Recently, both Walmart and Dick’s Sporting Goods reviewed and rewrote their policies related to gun sales. Both retail giants no longer sell certain guns to individuals who are under the age of 21 years. Tyler Watson, 20, filed a lawsuit against both Dick’s Sporting Goods and Walmart because both facilities refused to sell him a .22 caliber Ruger rifle during the last two weeks. Watson alleges that the retailers are guilty of age discrimination.
Oregon State Law Versus a Business’ Right to Refuse Service
In the State of Oregon, individuals who are 18 years of age or older have the legal right to buy shotguns and rifles. Yet, businesses generally have the right to refuse service to individuals based on their store policies. Consider the pending Supreme Court case involving a Colorado baker who believes he has the right to religious freedom and can refuse to bake for gay couples. Does the baker have a right to refuse to provide his services and goods based on his freedom of religion? The change in policy by Dick’s, Wal-Mart, and several other outlets that sell guns may very well constitute their ability as a business to refuse service and be less about age.
Private Sales and Other Options
While it remains to be seen whether Watson will be successful in his lawsuit, it’s fair to note that plaintiffs are generally advised by their counsel to mitigate or lessen their damages. Watson could have opted to purchase a rifle from a retailer that doesn’t have the policy he doesn’t like. He could have engaged in a private sale (wherein he purchases the rifle from a private person who already owns it). That’s not a loophole; it’s an opportunity for him to get what he wants as opposed to attempting to bully stores into creating policies they don’t support.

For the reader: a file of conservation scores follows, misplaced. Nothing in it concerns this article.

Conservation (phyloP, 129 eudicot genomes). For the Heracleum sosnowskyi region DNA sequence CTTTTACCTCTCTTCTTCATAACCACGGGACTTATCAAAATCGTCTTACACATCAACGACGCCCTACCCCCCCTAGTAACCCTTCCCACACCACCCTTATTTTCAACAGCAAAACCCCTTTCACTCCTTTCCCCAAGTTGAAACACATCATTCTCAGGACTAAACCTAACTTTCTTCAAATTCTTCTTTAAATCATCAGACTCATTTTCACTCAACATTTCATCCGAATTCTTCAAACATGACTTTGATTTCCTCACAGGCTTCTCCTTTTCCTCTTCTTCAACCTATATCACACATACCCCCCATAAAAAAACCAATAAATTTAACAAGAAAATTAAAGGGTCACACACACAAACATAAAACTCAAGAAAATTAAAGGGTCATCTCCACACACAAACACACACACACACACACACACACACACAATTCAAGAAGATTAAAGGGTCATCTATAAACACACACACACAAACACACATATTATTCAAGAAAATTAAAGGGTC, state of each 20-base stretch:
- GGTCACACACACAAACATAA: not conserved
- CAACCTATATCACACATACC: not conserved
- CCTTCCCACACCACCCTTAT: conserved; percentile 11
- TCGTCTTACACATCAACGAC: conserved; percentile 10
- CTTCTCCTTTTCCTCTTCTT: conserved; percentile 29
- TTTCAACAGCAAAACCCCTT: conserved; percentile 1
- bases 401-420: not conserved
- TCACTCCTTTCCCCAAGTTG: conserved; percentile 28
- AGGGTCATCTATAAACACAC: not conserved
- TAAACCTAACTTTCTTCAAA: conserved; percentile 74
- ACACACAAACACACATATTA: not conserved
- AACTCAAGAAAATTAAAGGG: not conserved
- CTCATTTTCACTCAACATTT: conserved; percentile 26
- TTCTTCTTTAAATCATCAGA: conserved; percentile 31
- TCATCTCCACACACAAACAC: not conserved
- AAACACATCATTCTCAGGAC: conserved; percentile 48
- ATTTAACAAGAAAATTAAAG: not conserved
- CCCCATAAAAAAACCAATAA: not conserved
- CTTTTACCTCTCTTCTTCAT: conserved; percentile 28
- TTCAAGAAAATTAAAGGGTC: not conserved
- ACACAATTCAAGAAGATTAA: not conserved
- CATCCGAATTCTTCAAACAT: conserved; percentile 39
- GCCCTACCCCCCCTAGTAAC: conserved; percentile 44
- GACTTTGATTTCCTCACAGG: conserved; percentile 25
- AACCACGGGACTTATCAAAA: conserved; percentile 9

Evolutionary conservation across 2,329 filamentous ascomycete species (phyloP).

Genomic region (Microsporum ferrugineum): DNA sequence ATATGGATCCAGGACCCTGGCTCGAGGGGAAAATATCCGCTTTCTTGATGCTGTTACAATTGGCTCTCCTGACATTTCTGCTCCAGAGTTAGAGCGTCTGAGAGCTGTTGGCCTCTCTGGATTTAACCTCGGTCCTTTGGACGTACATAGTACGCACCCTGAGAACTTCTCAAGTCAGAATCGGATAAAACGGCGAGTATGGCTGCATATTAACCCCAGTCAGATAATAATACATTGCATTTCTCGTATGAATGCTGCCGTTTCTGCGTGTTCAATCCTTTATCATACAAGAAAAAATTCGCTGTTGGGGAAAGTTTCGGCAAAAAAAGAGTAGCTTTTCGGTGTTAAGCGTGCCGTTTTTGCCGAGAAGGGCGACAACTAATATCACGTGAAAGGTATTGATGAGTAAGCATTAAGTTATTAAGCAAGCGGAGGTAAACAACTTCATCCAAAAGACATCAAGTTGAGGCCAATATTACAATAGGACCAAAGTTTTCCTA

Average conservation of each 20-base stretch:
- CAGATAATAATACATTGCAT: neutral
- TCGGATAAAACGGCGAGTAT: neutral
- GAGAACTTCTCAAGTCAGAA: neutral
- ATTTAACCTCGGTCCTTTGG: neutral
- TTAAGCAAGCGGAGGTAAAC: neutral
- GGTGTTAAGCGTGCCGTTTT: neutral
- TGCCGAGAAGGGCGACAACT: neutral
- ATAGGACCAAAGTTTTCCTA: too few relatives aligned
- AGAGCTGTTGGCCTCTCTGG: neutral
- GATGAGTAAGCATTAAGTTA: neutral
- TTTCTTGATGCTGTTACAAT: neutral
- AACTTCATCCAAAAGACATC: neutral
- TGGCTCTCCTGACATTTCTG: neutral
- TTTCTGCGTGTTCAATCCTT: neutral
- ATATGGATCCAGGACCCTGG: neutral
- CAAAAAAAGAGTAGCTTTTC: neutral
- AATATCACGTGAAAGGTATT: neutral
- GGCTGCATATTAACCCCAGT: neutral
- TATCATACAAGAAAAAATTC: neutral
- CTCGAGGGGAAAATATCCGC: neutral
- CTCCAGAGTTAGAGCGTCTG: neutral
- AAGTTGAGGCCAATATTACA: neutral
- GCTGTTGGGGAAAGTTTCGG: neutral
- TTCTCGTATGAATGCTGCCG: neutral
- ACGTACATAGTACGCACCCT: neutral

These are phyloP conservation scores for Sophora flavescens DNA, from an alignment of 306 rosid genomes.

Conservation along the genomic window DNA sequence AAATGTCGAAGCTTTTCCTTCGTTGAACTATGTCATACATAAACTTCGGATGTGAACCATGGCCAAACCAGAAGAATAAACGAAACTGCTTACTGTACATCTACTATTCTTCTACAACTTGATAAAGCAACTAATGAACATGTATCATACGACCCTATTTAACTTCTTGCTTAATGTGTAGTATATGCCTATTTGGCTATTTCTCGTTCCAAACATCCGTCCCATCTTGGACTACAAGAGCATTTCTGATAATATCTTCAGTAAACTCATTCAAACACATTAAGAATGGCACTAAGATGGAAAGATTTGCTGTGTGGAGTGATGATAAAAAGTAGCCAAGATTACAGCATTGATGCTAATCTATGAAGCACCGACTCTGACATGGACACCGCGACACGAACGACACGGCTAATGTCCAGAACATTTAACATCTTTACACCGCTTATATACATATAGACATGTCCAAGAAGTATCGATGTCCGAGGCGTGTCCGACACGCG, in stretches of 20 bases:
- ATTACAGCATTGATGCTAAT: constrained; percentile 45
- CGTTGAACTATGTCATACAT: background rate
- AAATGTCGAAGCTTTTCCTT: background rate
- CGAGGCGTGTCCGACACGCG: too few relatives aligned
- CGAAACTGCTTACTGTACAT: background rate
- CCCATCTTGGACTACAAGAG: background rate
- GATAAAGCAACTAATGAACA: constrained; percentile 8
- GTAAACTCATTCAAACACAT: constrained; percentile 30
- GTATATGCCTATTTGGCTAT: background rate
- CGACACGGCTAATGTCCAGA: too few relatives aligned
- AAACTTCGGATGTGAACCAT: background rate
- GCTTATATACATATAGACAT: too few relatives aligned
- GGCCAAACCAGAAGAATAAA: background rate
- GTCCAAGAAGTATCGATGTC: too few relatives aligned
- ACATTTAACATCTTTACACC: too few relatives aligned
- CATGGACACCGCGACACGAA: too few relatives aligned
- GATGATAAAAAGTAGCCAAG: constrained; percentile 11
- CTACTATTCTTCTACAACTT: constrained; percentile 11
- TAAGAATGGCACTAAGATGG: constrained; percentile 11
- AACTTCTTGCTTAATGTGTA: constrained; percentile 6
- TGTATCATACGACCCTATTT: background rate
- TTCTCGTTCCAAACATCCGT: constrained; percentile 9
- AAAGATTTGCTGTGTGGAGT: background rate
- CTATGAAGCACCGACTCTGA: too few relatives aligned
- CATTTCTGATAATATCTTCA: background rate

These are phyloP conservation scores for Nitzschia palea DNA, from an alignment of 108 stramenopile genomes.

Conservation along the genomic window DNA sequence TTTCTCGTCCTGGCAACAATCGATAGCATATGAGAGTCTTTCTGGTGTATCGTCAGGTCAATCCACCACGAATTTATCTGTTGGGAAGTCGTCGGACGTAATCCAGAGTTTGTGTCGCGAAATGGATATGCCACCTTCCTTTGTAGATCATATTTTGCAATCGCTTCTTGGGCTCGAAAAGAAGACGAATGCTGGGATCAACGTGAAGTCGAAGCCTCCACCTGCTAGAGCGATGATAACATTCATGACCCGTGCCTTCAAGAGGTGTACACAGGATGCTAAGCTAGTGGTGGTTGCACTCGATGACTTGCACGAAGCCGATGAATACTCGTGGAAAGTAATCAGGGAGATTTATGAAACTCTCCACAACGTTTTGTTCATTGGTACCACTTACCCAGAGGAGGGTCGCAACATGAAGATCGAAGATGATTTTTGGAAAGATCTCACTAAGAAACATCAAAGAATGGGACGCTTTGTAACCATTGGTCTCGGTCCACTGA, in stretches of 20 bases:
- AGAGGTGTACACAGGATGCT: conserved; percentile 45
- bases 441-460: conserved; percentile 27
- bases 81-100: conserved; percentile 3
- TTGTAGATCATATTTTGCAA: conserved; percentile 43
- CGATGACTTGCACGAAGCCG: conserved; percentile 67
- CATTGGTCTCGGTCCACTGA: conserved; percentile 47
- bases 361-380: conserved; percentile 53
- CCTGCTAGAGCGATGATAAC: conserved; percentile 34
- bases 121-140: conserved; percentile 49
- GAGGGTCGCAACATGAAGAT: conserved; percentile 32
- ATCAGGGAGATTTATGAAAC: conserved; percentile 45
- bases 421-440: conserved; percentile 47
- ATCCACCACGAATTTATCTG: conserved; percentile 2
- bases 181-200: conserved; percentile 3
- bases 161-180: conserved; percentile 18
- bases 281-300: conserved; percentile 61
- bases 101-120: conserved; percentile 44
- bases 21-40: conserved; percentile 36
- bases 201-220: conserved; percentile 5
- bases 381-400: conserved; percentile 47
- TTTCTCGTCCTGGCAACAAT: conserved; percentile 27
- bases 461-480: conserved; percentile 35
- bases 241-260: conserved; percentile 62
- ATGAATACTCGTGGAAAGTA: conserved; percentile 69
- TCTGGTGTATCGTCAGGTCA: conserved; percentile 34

This Isn’t a Second Amendment Issue
Watson’s lawsuit has practically nothing to do with the Second Amendment. Those retailers aren’t banning all guns. His state government nor the federal government are banning all guns. We’re talking about two retailers (out of several) who happen to have deep pockets and store policies one person isn’t happy with. It’s the Colorado baker lawsuit all over again.
Do you support a business’ right to refuse service? Let us know in the comments.